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Past Pride & Present Practice

As Pride Month 2018 draws to a close, I just realized that it was 30 years ago that I attended my first Lesbian & Gay Freedom Day parade in San Francisco. I was a not-yet-legal aged tenderoni, still taking tentative steps toward publicly identifying myself as a gay man.

Growing up in North Carolina, I had never been around that number of LGBT people — or their allies for that matter — so the San Francisco parade and gathering were both a revelation and overwhelming to me.

As the parade snaked its way down Market Street, my astonishment caught me with every turn of my head. After years of isolation, I could hardly believe that this teeming mass of humanity-probably 100,000 strong — was same gender loving-identified (the reappropriated “queer” had not yet come into popular use).

I wrote in my journal that night that while there were some sights that made my eyes widen with wet-behind-the-ears disbelief, “most of the people just looked so…normal!” (Don’t judge; it was 1988! I later understood how Pride was meant to push the boundaries of so-called “normality.”)

Even though we have a long way to go with full inclusion of LGBTQ+ people into the fabric of daily life across the nation, as a young man I never could have imagined the strides that we have made in these 30 years (Married? Me??).

Yours Truly, 1988. I loved that flattop.

Last year, I had the honor of being profiled in the Bay Area Reporter’s annual Pride issue, talking about the culture of Kapor Center. I shared that “with the freedom to be ourselves at work, we lead by being who we are, out and visible, representing where the voice needs to be heard.” The Kapor Center has robust LGBTQ+ representation on staff — roughly 25% of our team — and while our organization doesn’t focus specifically on LGBTQ+ issues, we are fiercely dedicated to creating the space for community leadership that is informed by a layering of identities.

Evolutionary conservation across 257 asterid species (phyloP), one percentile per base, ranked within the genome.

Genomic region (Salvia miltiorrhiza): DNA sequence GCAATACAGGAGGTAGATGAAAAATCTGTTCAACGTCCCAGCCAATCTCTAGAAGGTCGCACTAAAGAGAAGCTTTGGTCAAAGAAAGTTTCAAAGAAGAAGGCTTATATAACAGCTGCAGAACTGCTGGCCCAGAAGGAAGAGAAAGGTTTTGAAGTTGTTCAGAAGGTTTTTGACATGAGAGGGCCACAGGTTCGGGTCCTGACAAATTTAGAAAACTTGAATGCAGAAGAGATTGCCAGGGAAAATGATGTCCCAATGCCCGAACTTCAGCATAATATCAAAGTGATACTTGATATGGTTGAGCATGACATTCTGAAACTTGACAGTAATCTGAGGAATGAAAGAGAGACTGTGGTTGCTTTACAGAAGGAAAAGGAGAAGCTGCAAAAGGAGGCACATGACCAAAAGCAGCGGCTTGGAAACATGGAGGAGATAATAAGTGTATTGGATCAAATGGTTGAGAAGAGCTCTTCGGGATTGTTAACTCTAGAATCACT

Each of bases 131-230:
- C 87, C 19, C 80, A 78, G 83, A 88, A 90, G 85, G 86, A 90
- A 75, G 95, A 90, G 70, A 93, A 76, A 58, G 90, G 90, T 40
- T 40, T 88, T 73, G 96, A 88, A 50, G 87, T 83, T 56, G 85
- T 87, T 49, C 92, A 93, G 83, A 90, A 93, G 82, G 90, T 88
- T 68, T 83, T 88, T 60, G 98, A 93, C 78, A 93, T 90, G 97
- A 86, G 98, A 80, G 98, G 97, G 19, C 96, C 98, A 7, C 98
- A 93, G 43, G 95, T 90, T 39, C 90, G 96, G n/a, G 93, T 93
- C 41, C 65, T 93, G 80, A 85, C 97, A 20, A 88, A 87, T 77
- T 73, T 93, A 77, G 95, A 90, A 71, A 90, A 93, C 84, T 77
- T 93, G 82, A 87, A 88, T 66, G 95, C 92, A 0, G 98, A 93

These values are infused in the change we are trying to make in tech. Last month, I was thrilled that we recognized Monica Ann Arrambide at the Kapor Center Impact Awards. As the founder and CEO of Maven Youth, Monica uses tech pathways and platforms to empower LGBTQ+ youth. It’s enormously important work, both for the young people she serves and for the future of tech overall.

Equally as important, I continue to learn and draw inspiration from my fantastic, on-point Kapor Center teammates. I’m constantly impressed by the way that Josh Torres, who manages our Latinx in Tech initiative, has brought his fully-unapologetic self to this work and to the Center. The multitude and aggregation of his experiences — Puerto Rican, queer identified, partnered, activist, and experienced tech professional — inform everything about the form and substance of his work. We talk a lot about intersectional identities at the office, and it’s clear that this kind of multi-sided perspective enables our initiatives to be more fully thoughtful and inclusive.

Similarly, I continue to learn from (and be challenged by!) Jonathan Garcia, an Associate on our Community Engagement team. Jonathan is a straight-identified ally, unbothered by traditional gender roles and expectations — he carries a pink phone, referred to his brothers as the “loves of his life,” and introduced the practice of “pronouns of choice” to the Kapor Center. He is partnered with a young writer who has completed her first book of beautiful and heartbreaking short stories, and he’s a staunch advocate for inclusion across the board. Expect to hear more from these fellow staffers in the very near future.

The Kapor Center strives to be an example of organizational inclusion in practice. So as we celebrate Pride, I think I’m most proud to learn and be inspired from these and other colleagues who are “just so normal” — yet so outstanding. Knowing this, I’m optimistic about what lies ahead.